The diagnosis of bipolar disorder is based on a review of symptoms and potential medical explanations for those symptoms, as there is no biological marker for the disorder. In clinical practice, symptoms are frequently reviewed in an unstructured manner. It should be noted, though, that when practitioners do not use structured diagnostic tools, as many as half of comorbid conditions go undetected (Zimmerman & Mattia, 1999
). Furthermore, many practitioners report that they do not routinely screen for bipolar disorder even among people with a history of major depression, many of whom would meet the diagnostic criteria for bipolar disorder (Brickman, LoPicollo, & Johnson, 2002
). Due to informal or poor screening, the average time between onset of symptoms and formal diagnosis is more than seven years (Lish, Dime-Meenan, Whybrow, Price, & Hirschfeld, 1994
; Mantere, Suiminen, Leppamaki, Arvilommi, & Isometsa, 2004
). Improper diagnosis has serious repercussions because antidepressant treatment without mood-stabilizing medication can trigger iatrogenic mania (Ghaemi et al., 2001
Several semistructured interviews have been developed to assess bipolar disorder in adults. The two most commonly used measures are the Structured Clinical Interview for DSM-IV
(SCID) and the Schedule for Affective Disorders and Schizophrenia (SADS). We will not focus here on the Composite Interview Diagnostic Interview (CIDI; Robbins et al., 1988
), which has been developed and used mostly in epidemiological surveys (e.g., Kessler & Zhao, 1999
). Briefly, there is some evidence that the CIDI may systematically underdiagnose bipolar disorder (e.g., Kessler, Rubinow, Holmes, Abelson, & Zhao, 1997
), but more recent work has since validated it against the SCID (Kessler et al., 2006
). The SCID and the SADS both provide interview probes, symptom thresholds, and information about exclusion criteria (i.e., medical or pharmacological conditions that may induce mania). They differ, however, in the criteria they were designed to assess. The SCID is designed to help assess diagnoses according to the DSM-IV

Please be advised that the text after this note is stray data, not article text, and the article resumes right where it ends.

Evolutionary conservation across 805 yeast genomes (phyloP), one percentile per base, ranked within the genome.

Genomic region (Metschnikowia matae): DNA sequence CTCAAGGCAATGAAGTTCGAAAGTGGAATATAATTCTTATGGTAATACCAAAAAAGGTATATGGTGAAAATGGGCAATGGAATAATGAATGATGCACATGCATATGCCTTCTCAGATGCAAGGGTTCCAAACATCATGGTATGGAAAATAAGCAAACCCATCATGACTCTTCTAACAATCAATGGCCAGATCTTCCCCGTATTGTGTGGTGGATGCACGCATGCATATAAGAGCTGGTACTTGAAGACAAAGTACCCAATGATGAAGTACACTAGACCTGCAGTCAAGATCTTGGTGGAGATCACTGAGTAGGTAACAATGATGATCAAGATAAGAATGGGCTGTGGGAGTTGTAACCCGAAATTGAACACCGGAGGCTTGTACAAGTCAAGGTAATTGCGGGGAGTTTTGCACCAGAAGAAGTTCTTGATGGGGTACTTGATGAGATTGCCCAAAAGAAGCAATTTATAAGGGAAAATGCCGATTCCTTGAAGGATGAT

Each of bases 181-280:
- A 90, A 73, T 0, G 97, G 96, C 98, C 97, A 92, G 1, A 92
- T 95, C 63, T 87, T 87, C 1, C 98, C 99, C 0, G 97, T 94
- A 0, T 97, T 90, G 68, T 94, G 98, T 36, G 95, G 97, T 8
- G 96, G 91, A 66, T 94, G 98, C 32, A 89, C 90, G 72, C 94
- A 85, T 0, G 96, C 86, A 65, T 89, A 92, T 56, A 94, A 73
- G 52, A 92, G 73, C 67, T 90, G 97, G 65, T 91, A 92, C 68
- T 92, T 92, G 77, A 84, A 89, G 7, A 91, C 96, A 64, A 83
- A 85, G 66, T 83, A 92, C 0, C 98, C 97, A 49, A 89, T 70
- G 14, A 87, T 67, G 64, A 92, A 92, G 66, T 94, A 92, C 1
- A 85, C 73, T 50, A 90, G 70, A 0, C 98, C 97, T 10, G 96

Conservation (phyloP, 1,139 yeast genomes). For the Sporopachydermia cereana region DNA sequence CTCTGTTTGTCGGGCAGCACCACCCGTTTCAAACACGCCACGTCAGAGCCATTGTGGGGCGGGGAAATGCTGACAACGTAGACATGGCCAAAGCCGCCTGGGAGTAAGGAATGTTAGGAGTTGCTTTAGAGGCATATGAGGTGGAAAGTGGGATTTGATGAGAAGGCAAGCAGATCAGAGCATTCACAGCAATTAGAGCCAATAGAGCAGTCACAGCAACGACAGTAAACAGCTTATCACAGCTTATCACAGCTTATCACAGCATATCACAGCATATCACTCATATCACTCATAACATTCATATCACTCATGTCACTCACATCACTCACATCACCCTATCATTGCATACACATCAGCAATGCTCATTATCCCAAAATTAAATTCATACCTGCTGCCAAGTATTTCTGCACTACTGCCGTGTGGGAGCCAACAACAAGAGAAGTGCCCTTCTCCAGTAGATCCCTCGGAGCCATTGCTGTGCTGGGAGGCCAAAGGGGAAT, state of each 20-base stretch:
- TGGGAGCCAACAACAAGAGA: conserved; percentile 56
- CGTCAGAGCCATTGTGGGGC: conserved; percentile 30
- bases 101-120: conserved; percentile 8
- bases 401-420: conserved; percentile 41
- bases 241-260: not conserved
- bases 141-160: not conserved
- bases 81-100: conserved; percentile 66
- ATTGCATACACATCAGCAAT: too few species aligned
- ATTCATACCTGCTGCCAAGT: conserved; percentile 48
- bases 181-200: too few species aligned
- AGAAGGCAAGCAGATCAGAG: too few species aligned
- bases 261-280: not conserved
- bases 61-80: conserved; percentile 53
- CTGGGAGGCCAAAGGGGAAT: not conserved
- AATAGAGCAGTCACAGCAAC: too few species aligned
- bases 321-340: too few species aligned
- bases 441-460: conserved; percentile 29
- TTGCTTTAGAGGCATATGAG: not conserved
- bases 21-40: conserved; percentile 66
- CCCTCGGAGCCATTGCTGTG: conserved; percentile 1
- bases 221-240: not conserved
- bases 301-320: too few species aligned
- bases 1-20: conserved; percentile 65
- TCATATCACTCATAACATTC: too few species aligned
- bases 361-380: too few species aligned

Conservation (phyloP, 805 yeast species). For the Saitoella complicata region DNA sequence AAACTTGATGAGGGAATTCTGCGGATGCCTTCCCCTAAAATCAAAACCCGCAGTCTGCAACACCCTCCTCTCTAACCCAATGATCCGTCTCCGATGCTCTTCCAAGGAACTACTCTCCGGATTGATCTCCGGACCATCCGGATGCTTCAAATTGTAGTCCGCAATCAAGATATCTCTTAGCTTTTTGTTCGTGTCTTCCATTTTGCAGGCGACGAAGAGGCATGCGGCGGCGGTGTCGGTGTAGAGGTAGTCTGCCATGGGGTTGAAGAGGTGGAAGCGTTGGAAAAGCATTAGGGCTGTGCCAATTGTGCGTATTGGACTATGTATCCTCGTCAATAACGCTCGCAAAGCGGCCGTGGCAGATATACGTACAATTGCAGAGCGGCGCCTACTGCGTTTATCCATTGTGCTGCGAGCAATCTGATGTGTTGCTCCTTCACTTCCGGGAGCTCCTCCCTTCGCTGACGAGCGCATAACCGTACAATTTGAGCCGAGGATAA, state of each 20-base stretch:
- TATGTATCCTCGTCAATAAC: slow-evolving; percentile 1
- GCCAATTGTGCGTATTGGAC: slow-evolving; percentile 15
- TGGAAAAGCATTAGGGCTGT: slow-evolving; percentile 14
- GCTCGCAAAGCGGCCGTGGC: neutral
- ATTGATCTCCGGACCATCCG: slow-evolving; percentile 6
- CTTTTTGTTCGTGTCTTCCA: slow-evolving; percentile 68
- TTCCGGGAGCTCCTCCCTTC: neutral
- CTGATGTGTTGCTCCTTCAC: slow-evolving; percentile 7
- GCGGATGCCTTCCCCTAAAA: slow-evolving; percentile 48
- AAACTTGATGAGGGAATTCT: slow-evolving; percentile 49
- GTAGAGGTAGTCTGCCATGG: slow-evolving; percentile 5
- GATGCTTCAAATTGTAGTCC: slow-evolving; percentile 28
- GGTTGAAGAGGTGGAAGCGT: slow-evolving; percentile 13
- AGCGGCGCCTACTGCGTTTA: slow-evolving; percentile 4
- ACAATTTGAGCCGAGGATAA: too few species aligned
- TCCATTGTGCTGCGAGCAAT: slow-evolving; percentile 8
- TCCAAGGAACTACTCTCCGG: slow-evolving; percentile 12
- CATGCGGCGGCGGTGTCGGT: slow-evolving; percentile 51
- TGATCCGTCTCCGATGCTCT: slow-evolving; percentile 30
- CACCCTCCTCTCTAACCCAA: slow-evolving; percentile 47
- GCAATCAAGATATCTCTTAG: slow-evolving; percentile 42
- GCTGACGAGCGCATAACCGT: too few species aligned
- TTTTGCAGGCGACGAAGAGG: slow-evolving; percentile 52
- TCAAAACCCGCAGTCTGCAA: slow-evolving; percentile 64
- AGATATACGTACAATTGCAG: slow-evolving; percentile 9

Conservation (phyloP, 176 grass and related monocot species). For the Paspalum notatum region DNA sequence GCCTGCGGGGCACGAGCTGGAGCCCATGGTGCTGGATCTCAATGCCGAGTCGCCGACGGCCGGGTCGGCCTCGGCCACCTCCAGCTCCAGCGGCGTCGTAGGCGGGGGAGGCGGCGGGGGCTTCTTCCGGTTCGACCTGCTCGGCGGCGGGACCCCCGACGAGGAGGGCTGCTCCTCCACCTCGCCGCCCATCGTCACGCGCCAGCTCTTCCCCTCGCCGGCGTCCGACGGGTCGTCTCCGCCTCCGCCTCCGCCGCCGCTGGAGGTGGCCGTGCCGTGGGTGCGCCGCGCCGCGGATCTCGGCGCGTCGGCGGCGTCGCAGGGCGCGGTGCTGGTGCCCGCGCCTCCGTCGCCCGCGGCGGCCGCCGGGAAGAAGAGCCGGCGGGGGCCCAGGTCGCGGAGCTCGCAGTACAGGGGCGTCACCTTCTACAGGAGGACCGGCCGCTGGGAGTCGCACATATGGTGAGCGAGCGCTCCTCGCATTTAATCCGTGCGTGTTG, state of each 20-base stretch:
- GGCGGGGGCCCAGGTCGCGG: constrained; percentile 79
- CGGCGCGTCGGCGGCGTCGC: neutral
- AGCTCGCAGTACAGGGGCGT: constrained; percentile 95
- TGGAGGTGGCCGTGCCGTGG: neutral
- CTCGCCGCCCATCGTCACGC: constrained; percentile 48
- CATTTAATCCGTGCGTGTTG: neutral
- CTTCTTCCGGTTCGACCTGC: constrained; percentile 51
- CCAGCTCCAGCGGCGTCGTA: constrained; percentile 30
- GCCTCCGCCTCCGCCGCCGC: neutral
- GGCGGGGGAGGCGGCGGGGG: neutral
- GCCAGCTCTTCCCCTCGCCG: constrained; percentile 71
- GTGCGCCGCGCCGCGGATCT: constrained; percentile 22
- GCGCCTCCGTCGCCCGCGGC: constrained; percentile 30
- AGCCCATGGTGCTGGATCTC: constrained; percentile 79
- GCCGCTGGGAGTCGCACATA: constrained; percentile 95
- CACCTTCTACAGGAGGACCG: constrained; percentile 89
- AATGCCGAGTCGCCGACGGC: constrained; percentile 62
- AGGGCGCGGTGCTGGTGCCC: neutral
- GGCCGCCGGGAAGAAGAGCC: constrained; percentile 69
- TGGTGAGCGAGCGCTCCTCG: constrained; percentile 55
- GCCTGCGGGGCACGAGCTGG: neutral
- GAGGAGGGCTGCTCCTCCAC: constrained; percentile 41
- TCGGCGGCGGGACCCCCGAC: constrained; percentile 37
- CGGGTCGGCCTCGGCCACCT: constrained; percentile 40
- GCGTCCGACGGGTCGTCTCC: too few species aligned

, whereas the SADS is designed to assess diagnoses according to the Research Diagnostic Criteria (RDC). RDC criteria are stricter in that psychotic symptoms are more likely to yield a diagnosis of schizoaffective disorder than would be applied in the DSM-IV
criteria; within the DSM-IV
criteria, psychotic symptoms must be present for at least two weeks outside of episode to be considered evidence of schizoaffective disorder. Further details about these measures are provided next. We begin by describing the measures and their psychometric characteristics for assessing bipolar I disorder. We then turn toward some specific issues that complicate the assessment of milder forms of bipolar disorder. summarizes some of the well-supported measures for the diagnosis of bipolar disorder.
Summary of Validated Bipolar Disorder Assessment Tools for Diagnosis
The SCID (Spitzer, Williams, Gibbon, & First, 1992
) is recommended as a routine part of clinical intake procedures. The SCID is a semistructured interview that is divided into modules to cover different diagnoses. The modular design allows for the interview to be easily tailored to capture relevant diagnoses for a given research or clinical situation. Each SCID module contains probes to cover each of the core symptoms, and interviewers can use clinical judgment in gathering supplemental information if probes do not provide sufficient information for reliable symptom assessment. A clinician’s version is available through American Psychiatric Publishing (First, Spitzer, Gibbon, & Williams, 1997
). The SCID, and more specifically its bipolar disorder module, demonstrated good interrater reliability both in a large international multisite trial (Williams et al., 1992
) and in at least 10 other major trials (Rogers, Jackson, & Cashel, 2001
). In patient samples, reliability for current and lifetime diagnoses of bipolar disorder has been adequate to excellent, ranging from .64 to .92; establishing reliability for the SCID in community samples is more difficult due to low base rates of the disorder (Williams et al., 1992
). Compared to other structured interviews including the Diagnostic Interview Schedule (DIS) and the Composite International Diagnostic Interview (CIDI), and to clinicians not using a structured interview, diagnoses of bipolar disorder based on the SCID appear substantially more reliable. Results of one study indicated that the percentage of agreements with the gold standard were higher for the SCID as compared to standard clinician interviews (Basco et al., 2000
). In a sample of twins, diagnoses of bipolar disorder made using the SCID showed similar concordance rates between monozygotic and dizygotic twins compared to traditional twin studies using standard diagnostic interviews (Kieseppä, et al., 2004
The SADS (Endicott & Spitzer, 1978
) was designed to assess a broad range of Axis I diagnoses. For each diagnosis, the probes focus on the symptoms for the most recent episode and then capture a broad overview of past episodes. The reliability and validity of the SADS has been established across 21 studies (see Rogers, Jackson, & Cashel, 2001
, for a review). The SADS has demonstrated good to excellent reliability for both symptoms and diagnoses (Andreasen et al., 1981
). Specifically, mania diagnoses have achieved good interrater reliability and achieved good test–retest reliability over 5 to 10 years among adults (Coryell et al., 1995
; Rice et al., 1986
). SADS diagnoses of bipolar disorder correlate robustly with other measures of mania (Secunda et al., 1985
), and the SADS appears to validly capture diagnoses across different cultural and ethnic groups within the United States (Vernon & Roberts, 1982
Diagnostic Assessment of Bipolar II Disorder in Adults